When my three children were young, there was no shortage of arguments around who would get the first cookie or who got to choose which game we would play. I sometimes wondered how they would relate to each other as adults. Would they be kind? Would they appreciate each other’s perspectives? Would they listen to each other? Would they be respectful?
As they were growing up, my husband and I tried to model respect as we knew that we were their primary influencers. We didn’t always get it right, but it was a high priority and we strived to do better each time we missed the mark. My children are now adults and have matured into thoughtful, caring, and respectful people.
I believe that our behaviour models what’s acceptable and what isn’t to those around us. Like parents, we don’t have to be perfect, but we all have the responsibility to set expectations and model how respect will be lived out in our workplaces. However, this is no easy task.
We all have the responsibility to set expectations and model how respect will be lived out in our workplaces.
In building a respectful workplace, it can be easy to resort to speaking in platitudes like “Everyone matters on our team,” “We work to maintain an environment of respect,” or “We aspire to be respectful in all our interactions.” Although these statements are not inherently bad, they don’t give us any tangible markers for how to be respectful. That is why it is far more important that we become practical about what respect is by naming what the target behaviours are and then demonstrating and living out respect in both our actions and words.
A quote by Mahatma Gandhi on my office wall reminds me of how I understand my role in creating a respectful workplace: “You must be the change you want to see in the world.” I believe that when we set a positive example, we are creating an environment where we are contributing to the change we want to see.
Here are four ways to build a respectful workplace by being the change you want to see in your organization:
Our ability to be patient means that we should anticipate growing pains as we build a respectful work environment. Rather than seeing the mistakes people make along the way and the resulting need for a difficult conversation as indicators that we have fallen short, we should see them as opportunities to have a conversation and to work towards a positive change. We want to model and practice patience as we support those around us to build a workplace where everyone feels safe and cared for.
Respect requires us to welcome differences and recognize that they contribute to a vibrant workplace.
Respect encompasses more than just tolerance of or putting up with certain individuals or behaviours – it is rooted in the belief that human beings are innately valuable. It means showing consideration of others by leaning into and even exploring the differences we encounter. When we respect our staff, we safeguard their dignity and appreciate their differences, even when we don’t fully understand them. Respect requires us to welcome differences and recognize that they contribute to a vibrant workplace. We should be curious, ask questions, and get to know those we lead – not just learning what they do but also understanding who they are.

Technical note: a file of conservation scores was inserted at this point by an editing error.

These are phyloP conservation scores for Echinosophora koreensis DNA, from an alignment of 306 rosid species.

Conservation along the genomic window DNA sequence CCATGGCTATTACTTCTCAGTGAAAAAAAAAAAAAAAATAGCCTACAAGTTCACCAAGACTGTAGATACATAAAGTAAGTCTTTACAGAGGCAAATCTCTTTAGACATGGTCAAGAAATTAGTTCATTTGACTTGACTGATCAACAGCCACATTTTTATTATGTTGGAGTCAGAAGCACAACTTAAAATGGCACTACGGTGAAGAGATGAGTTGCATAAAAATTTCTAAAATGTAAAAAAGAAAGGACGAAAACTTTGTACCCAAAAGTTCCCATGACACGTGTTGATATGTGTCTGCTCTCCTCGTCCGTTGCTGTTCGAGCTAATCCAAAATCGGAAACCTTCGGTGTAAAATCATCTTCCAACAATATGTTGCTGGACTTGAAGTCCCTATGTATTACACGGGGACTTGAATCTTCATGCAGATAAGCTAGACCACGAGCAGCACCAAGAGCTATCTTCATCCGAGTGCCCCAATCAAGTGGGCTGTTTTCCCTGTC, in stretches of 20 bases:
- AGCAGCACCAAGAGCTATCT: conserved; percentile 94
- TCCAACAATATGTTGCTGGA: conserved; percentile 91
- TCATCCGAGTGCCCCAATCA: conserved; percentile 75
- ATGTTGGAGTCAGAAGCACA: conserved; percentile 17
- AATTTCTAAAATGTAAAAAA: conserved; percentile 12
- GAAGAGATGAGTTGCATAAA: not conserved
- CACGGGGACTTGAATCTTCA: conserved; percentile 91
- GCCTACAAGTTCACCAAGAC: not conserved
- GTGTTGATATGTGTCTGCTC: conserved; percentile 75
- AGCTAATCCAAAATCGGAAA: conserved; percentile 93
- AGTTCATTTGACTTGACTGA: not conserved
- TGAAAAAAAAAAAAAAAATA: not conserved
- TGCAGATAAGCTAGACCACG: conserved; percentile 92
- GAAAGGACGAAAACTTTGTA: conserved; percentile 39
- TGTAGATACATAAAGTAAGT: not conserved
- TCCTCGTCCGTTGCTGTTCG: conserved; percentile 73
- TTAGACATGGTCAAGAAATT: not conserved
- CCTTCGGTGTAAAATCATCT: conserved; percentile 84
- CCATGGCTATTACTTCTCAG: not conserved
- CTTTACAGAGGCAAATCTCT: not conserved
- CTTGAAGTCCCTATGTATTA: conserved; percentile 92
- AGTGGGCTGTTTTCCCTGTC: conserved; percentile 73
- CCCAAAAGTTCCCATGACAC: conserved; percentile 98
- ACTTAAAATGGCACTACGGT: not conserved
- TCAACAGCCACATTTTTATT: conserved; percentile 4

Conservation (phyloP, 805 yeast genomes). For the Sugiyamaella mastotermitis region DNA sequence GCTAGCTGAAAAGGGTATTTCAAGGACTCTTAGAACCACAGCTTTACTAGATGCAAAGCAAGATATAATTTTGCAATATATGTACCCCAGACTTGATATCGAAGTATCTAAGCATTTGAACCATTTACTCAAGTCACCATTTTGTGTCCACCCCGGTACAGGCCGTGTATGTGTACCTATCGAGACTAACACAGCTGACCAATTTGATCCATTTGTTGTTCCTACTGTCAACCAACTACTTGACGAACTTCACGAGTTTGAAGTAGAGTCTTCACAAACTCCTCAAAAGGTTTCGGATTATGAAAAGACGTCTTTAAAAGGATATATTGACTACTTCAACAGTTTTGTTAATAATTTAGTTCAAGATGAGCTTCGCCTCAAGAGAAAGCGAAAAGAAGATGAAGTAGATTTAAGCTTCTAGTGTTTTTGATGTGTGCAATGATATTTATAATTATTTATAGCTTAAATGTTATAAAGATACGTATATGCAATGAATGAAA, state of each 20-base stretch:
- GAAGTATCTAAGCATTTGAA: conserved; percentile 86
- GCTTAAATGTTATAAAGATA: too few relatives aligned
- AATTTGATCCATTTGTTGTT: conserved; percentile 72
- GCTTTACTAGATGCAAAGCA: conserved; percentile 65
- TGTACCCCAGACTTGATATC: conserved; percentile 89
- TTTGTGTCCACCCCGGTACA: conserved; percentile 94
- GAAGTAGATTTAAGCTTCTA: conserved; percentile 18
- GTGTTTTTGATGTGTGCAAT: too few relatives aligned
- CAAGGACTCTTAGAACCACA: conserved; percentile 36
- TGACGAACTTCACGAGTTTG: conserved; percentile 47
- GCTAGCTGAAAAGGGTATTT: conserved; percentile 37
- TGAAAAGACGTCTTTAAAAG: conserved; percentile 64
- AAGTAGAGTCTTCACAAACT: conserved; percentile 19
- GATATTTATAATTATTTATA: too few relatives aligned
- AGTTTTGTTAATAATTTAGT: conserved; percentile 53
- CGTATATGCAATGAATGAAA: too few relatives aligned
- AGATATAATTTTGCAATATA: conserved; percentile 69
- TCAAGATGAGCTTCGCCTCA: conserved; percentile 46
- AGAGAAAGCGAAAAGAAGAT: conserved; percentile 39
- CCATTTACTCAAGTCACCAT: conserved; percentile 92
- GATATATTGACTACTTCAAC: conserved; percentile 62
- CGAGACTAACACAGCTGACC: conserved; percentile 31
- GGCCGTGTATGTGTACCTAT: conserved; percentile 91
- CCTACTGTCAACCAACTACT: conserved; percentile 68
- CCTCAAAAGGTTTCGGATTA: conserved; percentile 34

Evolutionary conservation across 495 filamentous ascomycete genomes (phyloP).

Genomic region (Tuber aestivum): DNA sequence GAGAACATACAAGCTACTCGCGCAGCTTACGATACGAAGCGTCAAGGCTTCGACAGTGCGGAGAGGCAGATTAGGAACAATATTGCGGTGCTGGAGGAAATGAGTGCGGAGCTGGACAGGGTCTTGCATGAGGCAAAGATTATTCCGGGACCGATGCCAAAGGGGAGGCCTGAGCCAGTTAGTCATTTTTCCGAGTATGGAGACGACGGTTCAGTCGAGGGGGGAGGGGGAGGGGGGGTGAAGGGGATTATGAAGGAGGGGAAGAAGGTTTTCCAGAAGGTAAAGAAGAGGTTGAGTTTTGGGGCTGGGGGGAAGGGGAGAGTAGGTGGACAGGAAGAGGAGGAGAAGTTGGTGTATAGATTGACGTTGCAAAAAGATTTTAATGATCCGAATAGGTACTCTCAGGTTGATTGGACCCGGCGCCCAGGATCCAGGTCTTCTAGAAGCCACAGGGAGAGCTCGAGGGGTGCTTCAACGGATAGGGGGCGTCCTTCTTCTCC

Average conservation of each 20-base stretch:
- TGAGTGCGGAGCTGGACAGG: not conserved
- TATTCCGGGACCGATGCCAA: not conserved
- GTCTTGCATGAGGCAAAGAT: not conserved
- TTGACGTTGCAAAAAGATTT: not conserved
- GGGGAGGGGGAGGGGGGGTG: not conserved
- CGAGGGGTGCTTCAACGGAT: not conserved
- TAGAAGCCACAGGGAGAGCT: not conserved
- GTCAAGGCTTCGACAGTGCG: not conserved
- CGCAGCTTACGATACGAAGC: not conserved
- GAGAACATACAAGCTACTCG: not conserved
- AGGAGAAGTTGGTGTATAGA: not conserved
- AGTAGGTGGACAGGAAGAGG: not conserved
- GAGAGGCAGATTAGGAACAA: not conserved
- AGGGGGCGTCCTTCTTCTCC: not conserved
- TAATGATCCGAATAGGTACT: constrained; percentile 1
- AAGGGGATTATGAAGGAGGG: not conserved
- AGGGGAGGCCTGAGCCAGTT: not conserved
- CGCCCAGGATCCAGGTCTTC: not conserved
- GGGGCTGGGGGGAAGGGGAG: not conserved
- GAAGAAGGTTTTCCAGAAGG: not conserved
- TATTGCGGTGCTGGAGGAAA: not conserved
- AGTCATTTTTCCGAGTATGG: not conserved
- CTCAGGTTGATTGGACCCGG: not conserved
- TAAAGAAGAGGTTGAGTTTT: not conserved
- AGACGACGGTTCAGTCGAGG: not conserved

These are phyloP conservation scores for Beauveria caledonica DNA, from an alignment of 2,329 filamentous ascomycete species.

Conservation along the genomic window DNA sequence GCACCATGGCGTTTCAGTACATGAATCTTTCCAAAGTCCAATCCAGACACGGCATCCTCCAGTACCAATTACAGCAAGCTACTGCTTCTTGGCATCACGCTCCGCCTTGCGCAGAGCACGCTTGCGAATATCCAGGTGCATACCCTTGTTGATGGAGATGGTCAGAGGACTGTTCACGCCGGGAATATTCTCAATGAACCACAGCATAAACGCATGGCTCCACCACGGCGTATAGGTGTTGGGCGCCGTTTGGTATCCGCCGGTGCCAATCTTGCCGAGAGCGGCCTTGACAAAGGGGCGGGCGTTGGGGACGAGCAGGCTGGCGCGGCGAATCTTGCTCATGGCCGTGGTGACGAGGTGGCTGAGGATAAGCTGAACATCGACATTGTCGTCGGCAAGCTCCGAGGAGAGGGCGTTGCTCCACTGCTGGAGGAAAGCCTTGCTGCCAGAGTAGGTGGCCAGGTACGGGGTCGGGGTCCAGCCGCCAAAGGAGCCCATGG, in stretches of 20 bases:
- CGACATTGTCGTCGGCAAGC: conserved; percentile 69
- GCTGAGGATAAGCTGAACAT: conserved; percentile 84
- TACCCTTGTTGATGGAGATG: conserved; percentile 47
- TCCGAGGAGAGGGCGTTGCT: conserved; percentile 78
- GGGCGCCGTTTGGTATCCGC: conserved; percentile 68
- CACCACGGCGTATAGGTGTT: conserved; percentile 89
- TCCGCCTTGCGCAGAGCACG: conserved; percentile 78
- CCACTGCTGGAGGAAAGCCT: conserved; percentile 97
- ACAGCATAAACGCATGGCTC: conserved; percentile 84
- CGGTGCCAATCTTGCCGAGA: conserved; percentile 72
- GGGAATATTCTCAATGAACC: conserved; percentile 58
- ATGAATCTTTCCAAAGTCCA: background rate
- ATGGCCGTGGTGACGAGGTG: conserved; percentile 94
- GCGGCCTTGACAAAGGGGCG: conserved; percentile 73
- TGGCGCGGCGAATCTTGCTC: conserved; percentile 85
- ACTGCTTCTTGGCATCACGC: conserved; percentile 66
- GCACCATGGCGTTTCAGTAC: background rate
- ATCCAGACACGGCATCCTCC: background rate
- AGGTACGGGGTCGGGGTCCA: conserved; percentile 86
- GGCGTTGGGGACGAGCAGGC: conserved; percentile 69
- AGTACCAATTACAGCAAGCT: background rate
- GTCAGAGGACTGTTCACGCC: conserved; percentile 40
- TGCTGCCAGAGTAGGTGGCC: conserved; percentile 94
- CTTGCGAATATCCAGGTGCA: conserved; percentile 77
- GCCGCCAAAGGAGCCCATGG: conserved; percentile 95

Remember That Intent Is Not the Measuring Stick of Respect
If our intent was not malicious but the effect was negative, we are still responsible for acknowledging, apologizing for, and changing our behaviour — even if we meant no harm. No one is perfect, and if we have not said sorry or checked in on the impact of our actions lately, we probably aren’t setting the example we want. It is the impact of our actions that matters, not only our intent.
Broaden Your Community
Respect is an active process of engaging people of different backgrounds, with the goal of increasing our awareness. We naturally size people up quickly because of their stature, ethnicity, gender expression, fashion choices, accent, and more, and then we put them into boxes because of these characteristics. The more we build relationships with diverse groups of people and listen to new ideas, the more accepting we will be in our workplaces and communities.
A respectful workplace contributes to everyone’s well-being and makes our world a better place in which to live and work. We start by embodying the change we want to see. When we do this, we set the stage to work together to build a respectful workplace where everyone is safe to contribute.
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